My expectations were being met with a big dose of competitive reality from a more talented and deeper field than I anticipated, and I didn’t handle it well at all. Rather than focusing on technique and digging deeper, I found my thoughts consumed by whom had to catch and how much ground I was gaining. Fortunately, I was still gaining ground on a few competitors, but I also got passed by one or two as well. Just short of mile 3 of the 5k, I was convinced I was just outside the top 25. I had one runner that I was closing on and would eventually catch… but a stronger finisher passed me in the final 100m. I just didn’t have anything left in the tank – or at least nothing I could muster with my mind scattered all over the place.
Ultimately, my run was disappointing for me (19:19, 6:13/mi) not because I was 45 seconds slower than my goal time, but moreso how it happened. It was completely mental; the physical barriers were likely no worse than most other races, but I let my head get the best of me on that run.
By the time I seemingly staggered across the finish line, my thoughts were no longer consumed with qualifying. I was glad the race was over, desperately seeking water, and very wobbly. My mom found me shortly after I crossed the finish line and asked how I felt. I told her, “I have no idea… I got my butt kicked in the water.”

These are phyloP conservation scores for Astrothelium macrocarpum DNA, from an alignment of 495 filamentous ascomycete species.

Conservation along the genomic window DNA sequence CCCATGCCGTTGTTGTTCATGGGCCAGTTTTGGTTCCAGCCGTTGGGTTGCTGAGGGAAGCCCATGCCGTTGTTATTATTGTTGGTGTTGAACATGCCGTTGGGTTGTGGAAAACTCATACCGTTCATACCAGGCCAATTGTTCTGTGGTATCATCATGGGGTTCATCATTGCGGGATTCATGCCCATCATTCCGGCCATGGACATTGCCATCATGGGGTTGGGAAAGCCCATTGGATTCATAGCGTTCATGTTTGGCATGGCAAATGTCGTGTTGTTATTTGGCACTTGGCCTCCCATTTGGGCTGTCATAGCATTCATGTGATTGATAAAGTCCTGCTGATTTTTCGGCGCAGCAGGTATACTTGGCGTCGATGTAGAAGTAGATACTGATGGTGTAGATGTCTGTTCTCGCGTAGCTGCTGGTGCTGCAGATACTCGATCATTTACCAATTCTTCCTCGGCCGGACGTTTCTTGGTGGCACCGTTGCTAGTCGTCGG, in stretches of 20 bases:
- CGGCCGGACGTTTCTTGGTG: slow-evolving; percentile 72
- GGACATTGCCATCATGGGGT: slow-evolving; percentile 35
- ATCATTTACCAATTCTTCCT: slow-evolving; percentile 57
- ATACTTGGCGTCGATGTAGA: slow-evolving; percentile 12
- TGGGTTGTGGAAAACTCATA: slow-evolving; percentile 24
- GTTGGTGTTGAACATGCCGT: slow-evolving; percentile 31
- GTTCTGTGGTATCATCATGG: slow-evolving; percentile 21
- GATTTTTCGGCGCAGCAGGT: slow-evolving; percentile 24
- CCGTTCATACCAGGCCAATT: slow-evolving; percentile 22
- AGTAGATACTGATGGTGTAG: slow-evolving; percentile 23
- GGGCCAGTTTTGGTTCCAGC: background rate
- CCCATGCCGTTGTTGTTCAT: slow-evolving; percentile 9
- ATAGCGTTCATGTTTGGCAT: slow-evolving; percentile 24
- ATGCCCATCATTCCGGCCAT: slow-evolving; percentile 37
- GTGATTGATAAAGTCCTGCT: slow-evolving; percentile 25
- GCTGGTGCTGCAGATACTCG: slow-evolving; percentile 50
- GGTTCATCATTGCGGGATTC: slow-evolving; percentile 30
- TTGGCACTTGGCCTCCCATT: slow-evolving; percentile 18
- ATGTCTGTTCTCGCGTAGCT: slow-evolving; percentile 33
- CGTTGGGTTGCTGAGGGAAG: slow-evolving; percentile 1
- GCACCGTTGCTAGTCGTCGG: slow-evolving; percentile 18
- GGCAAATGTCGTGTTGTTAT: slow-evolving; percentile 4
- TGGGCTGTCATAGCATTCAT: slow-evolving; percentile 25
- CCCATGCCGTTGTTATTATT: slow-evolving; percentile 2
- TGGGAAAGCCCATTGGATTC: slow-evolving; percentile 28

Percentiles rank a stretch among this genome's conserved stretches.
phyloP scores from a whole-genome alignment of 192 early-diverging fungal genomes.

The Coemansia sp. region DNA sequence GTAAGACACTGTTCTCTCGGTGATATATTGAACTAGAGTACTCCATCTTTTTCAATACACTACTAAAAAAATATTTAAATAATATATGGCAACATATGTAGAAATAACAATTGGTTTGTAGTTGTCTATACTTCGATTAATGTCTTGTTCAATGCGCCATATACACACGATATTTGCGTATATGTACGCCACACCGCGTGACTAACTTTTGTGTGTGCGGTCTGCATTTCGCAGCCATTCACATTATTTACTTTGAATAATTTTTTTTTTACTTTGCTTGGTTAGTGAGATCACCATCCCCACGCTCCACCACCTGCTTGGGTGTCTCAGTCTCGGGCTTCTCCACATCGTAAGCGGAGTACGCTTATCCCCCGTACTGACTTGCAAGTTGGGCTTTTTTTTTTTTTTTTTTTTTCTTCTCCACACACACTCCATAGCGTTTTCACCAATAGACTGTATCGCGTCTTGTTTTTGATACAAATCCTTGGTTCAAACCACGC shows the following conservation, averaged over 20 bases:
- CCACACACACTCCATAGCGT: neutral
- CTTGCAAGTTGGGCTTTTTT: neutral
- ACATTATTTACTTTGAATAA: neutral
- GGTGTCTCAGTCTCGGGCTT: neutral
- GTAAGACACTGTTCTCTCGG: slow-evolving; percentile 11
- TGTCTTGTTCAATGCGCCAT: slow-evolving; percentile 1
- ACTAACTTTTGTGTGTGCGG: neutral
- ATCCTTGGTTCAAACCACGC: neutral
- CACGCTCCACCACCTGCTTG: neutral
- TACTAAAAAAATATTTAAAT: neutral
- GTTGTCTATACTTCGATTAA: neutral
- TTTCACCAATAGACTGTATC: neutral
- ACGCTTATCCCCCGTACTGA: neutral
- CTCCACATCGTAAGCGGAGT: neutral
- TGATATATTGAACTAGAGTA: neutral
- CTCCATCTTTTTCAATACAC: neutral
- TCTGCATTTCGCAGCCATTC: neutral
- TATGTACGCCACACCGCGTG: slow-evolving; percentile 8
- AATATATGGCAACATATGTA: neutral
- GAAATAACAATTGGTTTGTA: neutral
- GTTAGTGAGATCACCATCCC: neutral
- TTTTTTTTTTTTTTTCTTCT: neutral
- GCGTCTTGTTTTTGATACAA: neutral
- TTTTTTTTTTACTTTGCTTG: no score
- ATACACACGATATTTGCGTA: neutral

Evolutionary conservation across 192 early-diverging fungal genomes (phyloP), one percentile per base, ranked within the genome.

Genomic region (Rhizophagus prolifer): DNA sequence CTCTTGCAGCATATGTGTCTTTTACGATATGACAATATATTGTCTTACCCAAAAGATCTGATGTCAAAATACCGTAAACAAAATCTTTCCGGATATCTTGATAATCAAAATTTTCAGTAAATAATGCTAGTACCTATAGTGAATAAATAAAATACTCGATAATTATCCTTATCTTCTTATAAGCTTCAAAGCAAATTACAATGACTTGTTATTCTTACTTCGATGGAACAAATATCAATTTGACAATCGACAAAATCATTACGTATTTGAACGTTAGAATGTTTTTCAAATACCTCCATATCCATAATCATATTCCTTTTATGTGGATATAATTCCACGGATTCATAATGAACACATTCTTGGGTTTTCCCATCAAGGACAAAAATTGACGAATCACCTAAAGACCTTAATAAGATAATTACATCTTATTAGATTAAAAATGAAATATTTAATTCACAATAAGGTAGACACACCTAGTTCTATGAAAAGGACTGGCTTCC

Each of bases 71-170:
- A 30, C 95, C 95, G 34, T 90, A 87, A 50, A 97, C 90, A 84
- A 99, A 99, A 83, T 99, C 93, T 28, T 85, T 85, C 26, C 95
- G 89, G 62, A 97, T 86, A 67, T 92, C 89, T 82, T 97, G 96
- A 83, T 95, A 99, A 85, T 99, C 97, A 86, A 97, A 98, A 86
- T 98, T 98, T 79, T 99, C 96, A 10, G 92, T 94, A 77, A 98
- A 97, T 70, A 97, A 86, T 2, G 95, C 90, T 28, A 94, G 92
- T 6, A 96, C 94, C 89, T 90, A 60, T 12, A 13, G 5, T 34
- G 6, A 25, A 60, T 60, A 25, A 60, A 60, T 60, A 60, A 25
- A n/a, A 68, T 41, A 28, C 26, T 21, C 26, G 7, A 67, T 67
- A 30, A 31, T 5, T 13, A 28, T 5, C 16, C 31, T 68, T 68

She said she had counted me in somewhere around 18th certainly top 25, and likely top 20.
I was pleasantly surprised, though at first I thought she was wrong! Here I’d felt like I was in the fight of my sporting life to hold on to the last qualifying spot, and all the while I’d been in a pretty good position. In the end, she was dead on, I crossed the finish line 18th in the age group. After assessing penalties (thus making the results official), I ended up 17th. Unfortunately, the race officials penalized the athlete that passed me in the last 100m two minutes for failure to yield while he was being passed on the bike. That two minutes cost him a qualifying spot, as he ended up 28th.
Remember that minute I gained in transitions relative to many around me? That was the difference between 17th and 24th. In the official qualifying results, I ended up 18th (USAT ranks the athletes based on their time projected in the age group they will be in 2015. I dropped one spot as two 39 year-olds moved up to 40-44, and three 34 year-olds moved into 35-39). Those transitions – that minute gained – saved my qualifying bacon: two more 34 year-olds would have beaten me, making me 26th and just outside the window.
There are four sports in triathlon. Practicing transitions pays off.
So, I qualified for Team USA in one of the toughest age groups out there. I get a little rush when I read that – it’s the coolest thing I’ve accomplished in any sport in my life! I am happy that I managed to do it finishing inside the top 18 as well. I am proud to know that I would’ve qualified regardless of whether the US was hosting Worlds next year or not. I don’t know why it makes any difference, but for some reason it does.
I received a tremendous outpouring of support on Facebook, Instagram (@Tripurple_Kurt), texts and handshakes at work over the past few days. I appreciate all of it! Thanks for celebrating with me! Thanks for coming along on whatever small or long part of the ride you did! It’s much more fun and meaningful knowing people are watching and care.
I’m not sure what I’m going to do the rest of this season. I have eyes on a couple of races here in California, but I’m going to relax for a few days before I make any decisions. 2015 will certainly bring big things again… but for now, I think I’ll have a beer with my wife!
Category results here.